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travel to new places
Today the two of us, sans children will enter the Moultrie Courthouse with our $35.00 in hand and our paperwork complete and will apply for a marriage license. Our Nation’s Capital; the place that I travel to every day for work; the place where we lived up until 2004; the place where we met that strange day after 9/11; has made it possible for my partner and I to be married, legally.
“Hands, hands.” That one word, repeated twice, has big implications for our family. On a recent road trip it became apparent that everywhere we went, the little guy was going to rat us all out. The first and most blatant time was in Pennsylvania…rural, western Pennsylvania. We already look a little different, maybe curious–black man, white man, brown baby. After driving for nearly four hours we pulled into the local Bob Evans. I had never been to one before and it was described to me as a step above a Denny’s–good enough for breakfast. Traveling through rural areas of Pennsylvania and New York a lot of the towns have similar names. I am still not sure if we were in Williamsberg or Williamsport. It was small, monochromatic and we already stuck out. Read the rest of this entry »
The Blackberry that was assigned to me on my new job went off on Saturday morning at 5:00 am.
“What is that? Is that your phone going off?”
Oh, how I hate being woken early on a weekend. It’s bad enough the alarm goes off every other day of the week when no one else in my neighborhood is up. Even the paper doesn’t get delivered until after I leave the house. So, I got up and powered the thing off. No more buzzzzzzz on the dresser on a Saturday morning. However, twenty minutes and some sound sleeping later: Read the rest of this entry »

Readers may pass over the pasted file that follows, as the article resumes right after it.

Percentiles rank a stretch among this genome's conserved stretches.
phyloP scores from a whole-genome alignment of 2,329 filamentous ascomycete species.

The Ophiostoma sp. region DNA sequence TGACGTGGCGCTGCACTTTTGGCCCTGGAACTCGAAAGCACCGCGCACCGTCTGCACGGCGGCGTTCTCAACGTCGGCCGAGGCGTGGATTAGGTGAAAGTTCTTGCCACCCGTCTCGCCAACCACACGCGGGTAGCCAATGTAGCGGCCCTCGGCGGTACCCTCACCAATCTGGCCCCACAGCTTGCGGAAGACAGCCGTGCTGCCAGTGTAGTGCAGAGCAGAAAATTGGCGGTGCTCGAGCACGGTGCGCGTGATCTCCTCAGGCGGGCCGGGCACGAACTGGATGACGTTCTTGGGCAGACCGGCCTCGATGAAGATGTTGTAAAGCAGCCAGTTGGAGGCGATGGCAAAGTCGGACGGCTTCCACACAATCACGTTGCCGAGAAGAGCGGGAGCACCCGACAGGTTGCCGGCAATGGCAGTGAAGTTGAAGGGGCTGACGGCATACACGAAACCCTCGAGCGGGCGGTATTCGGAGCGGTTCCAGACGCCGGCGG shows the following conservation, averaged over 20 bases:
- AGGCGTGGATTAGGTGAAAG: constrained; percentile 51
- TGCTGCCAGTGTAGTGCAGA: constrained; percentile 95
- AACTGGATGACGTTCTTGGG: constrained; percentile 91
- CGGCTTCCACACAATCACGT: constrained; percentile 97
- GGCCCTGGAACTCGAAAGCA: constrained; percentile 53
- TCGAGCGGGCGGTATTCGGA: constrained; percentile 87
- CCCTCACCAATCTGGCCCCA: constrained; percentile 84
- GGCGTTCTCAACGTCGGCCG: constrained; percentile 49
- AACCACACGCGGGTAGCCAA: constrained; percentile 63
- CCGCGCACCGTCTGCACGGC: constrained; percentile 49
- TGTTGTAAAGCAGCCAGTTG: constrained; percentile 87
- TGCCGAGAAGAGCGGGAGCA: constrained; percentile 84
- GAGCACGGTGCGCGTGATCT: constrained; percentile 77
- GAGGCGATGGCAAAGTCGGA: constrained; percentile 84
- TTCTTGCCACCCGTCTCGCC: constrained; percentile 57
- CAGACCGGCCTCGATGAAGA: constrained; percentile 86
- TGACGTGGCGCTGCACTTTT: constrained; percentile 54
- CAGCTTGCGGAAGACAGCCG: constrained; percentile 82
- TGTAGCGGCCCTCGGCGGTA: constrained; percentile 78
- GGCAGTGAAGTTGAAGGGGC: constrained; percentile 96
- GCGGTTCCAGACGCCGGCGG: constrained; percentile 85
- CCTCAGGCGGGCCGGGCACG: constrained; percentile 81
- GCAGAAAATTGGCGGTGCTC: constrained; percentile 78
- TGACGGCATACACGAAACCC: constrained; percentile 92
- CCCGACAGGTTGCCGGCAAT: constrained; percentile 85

We were on the Mall two weekends ago–no, not celebrating the new day in American politics or even scoping out some choice spots for the inauguration. We were there to demand our rights. You see the decisive victory for Barak Obama and Democrats nationwide cast the night of November 4 into a kind of blue euphoria that lasted through the evening and into the next day. But as the morning news broke, it became clear that something was still very wrong in America. Several amendments to State constitutions prohibiting gays and lesbians from marrying, passed in a handful of States and sadly one that prohibits unmarried couples from fostering or adopting children in the State of Arkansas, a measure admittedly directed at gays and lesbian couples. These results did not take long to stir indignity and anger. Protests began shortly after the announcement of the passage of Proposition 8 in California and continued both virtually and on the streets more than a week later. Read the rest of this entry »